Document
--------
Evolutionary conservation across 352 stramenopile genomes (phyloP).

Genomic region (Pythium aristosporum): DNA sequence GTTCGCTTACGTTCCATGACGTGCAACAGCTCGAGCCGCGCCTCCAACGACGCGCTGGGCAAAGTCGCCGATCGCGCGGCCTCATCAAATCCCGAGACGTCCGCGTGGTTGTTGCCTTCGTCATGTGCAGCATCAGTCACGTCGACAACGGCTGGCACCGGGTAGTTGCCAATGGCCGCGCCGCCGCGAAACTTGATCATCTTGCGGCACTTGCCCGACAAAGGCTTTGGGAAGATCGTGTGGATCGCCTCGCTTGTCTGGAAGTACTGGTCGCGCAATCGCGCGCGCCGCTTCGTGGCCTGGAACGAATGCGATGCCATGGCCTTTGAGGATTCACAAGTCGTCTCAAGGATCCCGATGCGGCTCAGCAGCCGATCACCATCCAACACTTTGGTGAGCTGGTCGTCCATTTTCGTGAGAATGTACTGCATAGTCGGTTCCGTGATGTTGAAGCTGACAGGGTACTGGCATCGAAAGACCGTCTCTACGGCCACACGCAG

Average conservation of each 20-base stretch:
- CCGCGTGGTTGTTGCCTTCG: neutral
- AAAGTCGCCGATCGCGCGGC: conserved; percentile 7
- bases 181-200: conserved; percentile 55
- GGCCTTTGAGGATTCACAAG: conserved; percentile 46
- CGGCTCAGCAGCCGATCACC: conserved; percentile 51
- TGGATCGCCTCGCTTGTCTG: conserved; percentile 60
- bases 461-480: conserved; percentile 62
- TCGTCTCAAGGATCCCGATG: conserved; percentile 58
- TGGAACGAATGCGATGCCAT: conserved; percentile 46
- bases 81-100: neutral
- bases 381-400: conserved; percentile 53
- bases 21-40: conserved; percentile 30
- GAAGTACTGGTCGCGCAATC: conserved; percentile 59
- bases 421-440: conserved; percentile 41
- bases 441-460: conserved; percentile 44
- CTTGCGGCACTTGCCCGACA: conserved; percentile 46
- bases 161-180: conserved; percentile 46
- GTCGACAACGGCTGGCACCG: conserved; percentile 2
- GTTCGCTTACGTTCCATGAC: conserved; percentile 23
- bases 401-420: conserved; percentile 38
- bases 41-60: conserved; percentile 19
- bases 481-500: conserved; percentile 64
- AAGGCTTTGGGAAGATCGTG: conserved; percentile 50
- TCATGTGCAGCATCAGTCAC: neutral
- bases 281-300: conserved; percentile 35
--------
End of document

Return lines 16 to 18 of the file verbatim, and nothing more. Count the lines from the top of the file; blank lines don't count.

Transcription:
- GAAGTACTGGTCGCGCAATC: conserved; percentile 59
- bases 421-440: conserved; percentile 41
- bases 441-460: conserved; percentile 44